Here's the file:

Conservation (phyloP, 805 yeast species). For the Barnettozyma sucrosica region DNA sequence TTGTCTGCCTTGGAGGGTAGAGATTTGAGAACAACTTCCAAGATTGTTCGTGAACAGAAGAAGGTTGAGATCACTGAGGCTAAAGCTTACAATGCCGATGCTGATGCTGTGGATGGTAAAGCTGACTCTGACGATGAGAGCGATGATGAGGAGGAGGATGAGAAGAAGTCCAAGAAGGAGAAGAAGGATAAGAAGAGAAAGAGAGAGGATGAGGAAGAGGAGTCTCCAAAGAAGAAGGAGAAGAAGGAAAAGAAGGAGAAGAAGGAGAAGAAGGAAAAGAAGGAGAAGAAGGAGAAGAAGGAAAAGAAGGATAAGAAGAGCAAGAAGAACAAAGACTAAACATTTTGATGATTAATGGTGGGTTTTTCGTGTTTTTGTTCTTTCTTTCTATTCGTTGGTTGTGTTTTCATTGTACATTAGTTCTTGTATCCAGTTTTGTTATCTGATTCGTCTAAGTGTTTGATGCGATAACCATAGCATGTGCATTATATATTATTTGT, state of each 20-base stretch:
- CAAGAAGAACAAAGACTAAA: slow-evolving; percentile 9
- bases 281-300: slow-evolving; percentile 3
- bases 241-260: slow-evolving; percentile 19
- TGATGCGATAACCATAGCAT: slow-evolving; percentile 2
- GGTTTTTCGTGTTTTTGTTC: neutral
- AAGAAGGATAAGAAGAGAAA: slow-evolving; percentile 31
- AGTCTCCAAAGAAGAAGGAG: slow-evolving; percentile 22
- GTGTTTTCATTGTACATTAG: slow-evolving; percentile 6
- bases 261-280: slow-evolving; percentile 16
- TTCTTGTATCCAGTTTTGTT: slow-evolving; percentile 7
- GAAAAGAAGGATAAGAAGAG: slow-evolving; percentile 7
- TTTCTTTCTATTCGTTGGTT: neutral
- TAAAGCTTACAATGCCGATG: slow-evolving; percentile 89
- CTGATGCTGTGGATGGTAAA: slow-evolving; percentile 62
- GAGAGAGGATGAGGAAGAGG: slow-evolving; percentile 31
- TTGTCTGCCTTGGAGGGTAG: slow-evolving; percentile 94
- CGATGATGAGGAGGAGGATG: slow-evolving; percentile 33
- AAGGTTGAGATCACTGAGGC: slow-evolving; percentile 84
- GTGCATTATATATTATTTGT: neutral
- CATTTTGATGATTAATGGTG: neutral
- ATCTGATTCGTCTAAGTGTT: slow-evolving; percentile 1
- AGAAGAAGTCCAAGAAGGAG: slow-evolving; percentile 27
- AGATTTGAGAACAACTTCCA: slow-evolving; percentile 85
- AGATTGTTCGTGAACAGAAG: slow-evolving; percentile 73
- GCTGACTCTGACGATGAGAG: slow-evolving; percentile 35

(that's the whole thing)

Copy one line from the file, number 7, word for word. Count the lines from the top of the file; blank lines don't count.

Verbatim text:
- AAGAAGGATAAGAAGAGAAA: slow-evolving; percentile 31